but meester assured me they wouldn't!
    Quote Originally Posted by Isyel View Post
    And btw, you're such a fucking asshole it genuinely amazes me on a regular basis how you manage to function.

  5. #15945
    GeromeDoutrande's Avatar
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    There has to be an economic advantage for the other party to take action. If the UK government changes the working time directive and no economic advantage for UK workers results from that, then there are no grounds for complaining. If there is a change that creates an economic advantage, then they get to complain about it and ultimately could "take measures". An example for the latter would be the UK changing regulations on working hours so that UK truck drivers can work, say, two hours longer than EU truck drivers.

  6. #15946
    GeromeDoutrande's Avatar
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    Estate agents: The unsung frontline heroes of the pandemic
    https://www.thedailymash.co.uk/news/...20210115204291

  7. #15947

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    Police accidentally delete 150,000 arrest records - https://www.theguardian.com/politics...identally-lost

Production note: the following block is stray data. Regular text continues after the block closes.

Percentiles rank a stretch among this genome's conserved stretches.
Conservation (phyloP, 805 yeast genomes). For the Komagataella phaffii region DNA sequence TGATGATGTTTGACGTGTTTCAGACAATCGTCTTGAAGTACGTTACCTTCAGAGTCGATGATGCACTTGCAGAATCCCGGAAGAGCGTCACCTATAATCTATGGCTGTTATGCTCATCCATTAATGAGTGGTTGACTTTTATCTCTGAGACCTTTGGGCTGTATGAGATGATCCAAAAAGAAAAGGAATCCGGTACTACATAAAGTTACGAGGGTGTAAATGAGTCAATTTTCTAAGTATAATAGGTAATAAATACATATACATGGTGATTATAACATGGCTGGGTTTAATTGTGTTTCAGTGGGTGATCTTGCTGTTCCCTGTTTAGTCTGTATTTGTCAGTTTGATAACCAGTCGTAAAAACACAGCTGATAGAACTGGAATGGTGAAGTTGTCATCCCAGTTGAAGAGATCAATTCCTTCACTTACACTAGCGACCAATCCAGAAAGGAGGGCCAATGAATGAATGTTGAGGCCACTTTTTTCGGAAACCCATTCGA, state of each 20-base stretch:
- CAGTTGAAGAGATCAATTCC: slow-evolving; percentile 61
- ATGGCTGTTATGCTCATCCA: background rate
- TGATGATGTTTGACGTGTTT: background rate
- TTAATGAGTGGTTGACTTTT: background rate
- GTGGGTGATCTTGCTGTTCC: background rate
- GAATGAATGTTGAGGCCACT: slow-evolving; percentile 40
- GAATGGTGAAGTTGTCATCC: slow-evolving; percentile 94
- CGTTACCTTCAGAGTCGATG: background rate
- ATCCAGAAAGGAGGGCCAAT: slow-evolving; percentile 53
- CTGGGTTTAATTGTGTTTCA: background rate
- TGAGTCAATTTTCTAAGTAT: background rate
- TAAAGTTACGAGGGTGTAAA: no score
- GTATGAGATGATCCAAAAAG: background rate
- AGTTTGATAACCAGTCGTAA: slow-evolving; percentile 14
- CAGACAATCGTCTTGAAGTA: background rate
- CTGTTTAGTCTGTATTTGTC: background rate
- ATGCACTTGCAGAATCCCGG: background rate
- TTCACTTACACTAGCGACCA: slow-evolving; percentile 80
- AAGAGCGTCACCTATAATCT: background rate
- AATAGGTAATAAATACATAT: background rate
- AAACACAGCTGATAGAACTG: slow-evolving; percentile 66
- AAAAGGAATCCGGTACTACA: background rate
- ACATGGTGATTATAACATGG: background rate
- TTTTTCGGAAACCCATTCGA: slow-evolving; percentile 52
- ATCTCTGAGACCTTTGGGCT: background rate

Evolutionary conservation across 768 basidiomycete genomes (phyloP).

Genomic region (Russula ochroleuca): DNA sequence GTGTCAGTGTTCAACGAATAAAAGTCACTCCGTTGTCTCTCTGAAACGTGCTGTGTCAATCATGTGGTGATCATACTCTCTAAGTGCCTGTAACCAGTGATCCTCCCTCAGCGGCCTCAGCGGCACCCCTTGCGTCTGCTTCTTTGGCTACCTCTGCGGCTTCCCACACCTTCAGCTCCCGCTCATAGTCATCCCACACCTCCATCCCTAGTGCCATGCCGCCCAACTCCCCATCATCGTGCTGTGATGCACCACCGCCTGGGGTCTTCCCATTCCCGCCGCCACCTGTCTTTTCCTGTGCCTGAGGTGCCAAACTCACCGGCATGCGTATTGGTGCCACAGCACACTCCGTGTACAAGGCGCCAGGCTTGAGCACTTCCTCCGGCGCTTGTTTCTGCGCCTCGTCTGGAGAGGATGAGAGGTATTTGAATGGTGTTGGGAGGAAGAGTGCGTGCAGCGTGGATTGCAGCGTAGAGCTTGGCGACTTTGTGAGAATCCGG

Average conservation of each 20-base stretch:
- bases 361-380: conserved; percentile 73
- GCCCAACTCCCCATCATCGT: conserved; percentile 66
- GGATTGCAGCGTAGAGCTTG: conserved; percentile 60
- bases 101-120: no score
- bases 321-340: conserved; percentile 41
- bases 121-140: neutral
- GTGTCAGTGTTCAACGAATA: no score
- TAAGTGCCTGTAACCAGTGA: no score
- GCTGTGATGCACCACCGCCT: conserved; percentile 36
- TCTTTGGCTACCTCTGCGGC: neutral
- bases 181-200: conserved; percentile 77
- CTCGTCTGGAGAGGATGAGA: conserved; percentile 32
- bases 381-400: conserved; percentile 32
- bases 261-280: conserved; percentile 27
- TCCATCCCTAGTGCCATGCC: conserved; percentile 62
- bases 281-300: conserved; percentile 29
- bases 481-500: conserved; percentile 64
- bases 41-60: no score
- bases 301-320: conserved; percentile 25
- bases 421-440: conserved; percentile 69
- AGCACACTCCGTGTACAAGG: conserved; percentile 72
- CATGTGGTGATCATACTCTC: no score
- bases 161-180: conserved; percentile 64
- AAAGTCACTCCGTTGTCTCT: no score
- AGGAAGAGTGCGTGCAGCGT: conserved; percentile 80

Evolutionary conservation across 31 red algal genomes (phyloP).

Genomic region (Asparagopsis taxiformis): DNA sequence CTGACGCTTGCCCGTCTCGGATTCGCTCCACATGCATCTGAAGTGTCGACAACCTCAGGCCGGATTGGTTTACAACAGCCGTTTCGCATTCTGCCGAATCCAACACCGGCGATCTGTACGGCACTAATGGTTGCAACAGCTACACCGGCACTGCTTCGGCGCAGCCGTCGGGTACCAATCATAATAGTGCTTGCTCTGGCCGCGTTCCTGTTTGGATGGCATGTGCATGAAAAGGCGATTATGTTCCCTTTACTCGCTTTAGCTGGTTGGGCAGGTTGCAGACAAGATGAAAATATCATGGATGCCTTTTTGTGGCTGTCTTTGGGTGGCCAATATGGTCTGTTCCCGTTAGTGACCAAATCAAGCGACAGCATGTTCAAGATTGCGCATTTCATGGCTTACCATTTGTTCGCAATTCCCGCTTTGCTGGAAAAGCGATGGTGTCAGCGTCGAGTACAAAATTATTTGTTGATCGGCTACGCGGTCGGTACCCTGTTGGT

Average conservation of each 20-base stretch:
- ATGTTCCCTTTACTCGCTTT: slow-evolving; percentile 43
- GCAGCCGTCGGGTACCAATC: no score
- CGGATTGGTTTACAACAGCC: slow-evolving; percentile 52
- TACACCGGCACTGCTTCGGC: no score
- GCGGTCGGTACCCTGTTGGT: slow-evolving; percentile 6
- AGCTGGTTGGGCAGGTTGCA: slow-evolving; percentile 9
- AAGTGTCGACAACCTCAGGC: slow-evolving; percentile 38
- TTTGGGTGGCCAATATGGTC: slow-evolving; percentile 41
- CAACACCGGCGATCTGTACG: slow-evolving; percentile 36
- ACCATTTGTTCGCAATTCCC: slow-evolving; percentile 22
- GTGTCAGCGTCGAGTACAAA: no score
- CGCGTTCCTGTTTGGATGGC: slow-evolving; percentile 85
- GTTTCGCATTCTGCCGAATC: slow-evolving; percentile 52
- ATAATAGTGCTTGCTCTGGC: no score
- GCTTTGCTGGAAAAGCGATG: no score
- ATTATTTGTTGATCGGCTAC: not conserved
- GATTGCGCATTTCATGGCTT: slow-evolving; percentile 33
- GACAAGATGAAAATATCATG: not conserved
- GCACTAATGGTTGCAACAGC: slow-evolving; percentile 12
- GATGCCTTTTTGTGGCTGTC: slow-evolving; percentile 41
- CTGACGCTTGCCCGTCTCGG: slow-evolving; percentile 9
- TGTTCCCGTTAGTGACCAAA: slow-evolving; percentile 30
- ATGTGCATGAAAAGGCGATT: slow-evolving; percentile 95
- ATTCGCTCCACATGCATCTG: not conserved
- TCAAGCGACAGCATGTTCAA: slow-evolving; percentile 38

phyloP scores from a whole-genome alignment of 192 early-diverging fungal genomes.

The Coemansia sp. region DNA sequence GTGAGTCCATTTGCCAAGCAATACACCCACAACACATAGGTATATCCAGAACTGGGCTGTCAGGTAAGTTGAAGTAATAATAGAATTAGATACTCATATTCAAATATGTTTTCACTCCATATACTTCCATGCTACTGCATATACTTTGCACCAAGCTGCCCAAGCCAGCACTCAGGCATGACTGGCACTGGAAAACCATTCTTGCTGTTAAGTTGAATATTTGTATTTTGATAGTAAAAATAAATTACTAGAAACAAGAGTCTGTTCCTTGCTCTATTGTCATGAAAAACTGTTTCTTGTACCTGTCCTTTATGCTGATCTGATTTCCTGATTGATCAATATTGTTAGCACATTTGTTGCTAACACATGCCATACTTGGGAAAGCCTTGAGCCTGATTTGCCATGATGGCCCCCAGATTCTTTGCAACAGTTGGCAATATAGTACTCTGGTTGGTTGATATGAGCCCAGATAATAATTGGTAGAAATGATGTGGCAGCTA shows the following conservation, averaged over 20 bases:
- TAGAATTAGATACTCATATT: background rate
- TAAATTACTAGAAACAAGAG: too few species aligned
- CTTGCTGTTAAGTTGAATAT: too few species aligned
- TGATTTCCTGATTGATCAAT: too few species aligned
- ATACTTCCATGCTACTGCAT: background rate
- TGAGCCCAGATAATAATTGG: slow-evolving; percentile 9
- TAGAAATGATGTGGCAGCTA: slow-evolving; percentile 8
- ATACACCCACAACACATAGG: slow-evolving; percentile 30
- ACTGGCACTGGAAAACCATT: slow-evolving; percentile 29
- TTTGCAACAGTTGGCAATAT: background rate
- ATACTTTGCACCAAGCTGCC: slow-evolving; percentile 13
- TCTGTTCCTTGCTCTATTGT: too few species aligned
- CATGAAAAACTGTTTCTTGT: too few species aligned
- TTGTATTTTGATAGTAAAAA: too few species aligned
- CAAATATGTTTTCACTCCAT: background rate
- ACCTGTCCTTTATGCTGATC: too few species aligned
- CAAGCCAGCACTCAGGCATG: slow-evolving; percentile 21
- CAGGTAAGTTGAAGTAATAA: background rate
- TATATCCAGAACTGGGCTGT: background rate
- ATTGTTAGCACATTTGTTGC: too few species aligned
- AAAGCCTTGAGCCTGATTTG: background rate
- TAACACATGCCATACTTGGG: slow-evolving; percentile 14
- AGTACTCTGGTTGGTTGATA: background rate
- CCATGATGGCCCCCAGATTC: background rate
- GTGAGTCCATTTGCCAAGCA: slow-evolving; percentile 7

I'm not sure how I feel about this. On the one hand, this is a major cock up. On the other hand, a lot of that DNA evidence was being held illegally anyway.

  8. #15948

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    My first thought seeing that was "i wonder what prompted that accident". Probably perfectly innocent.Guv.
    Please don't teach me what to do with my pc.

  9. #15949
    Keckers's Avatar
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    Isn't this a thick of it plot?

    ah yes
    Look, the wages you withheld from the workmen who mowed your fields are crying out against you. The cries of the harvesters have reached the ears of the Lord of Hosts. You have lived on earth in luxury and self-indulgence. You have fattened yourselves for slaughter.

  10. #15950
    Paradox's Avatar
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    Quote Originally Posted by Joe Appleby View Post
    Quote Originally Posted by Paradox View Post
    Quote Originally Posted by Shaikar View Post
    Quote Originally Posted by Joe Appleby View Post
    You guys have a 48h week? Here it's 40, 42* at the most. Quite a few unions got 38.5 and 35h weeks in their contracts (which extend to all employees regardless of union membership).